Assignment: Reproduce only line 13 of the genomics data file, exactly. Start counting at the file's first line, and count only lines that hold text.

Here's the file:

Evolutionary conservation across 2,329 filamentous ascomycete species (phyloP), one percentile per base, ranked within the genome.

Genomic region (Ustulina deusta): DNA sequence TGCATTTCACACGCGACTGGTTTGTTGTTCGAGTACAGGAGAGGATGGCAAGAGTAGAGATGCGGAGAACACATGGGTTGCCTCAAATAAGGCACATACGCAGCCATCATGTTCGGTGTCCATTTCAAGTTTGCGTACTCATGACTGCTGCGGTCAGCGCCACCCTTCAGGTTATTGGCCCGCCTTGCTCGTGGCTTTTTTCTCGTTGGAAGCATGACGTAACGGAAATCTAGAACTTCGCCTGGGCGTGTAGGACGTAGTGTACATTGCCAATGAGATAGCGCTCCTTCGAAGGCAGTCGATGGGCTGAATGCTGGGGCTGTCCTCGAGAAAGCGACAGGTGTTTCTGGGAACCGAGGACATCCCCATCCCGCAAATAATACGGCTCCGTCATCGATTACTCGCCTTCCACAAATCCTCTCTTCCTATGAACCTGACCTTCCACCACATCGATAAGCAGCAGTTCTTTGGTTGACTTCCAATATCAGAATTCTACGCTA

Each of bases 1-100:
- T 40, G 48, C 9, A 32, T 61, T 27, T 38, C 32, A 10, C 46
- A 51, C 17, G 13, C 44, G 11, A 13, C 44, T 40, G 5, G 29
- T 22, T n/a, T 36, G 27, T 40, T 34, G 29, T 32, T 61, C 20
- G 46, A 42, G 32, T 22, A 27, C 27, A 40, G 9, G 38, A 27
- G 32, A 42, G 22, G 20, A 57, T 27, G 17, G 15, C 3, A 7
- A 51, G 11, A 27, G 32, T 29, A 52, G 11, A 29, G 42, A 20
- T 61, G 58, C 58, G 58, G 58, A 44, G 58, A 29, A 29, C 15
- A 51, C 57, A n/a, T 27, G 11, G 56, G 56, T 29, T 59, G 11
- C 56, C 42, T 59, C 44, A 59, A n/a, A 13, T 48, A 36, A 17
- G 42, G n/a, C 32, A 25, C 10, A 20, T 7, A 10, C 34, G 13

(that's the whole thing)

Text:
- G 42, G n/a, C 32, A 25, C 10, A 20, T 7, A 10, C 34, G 13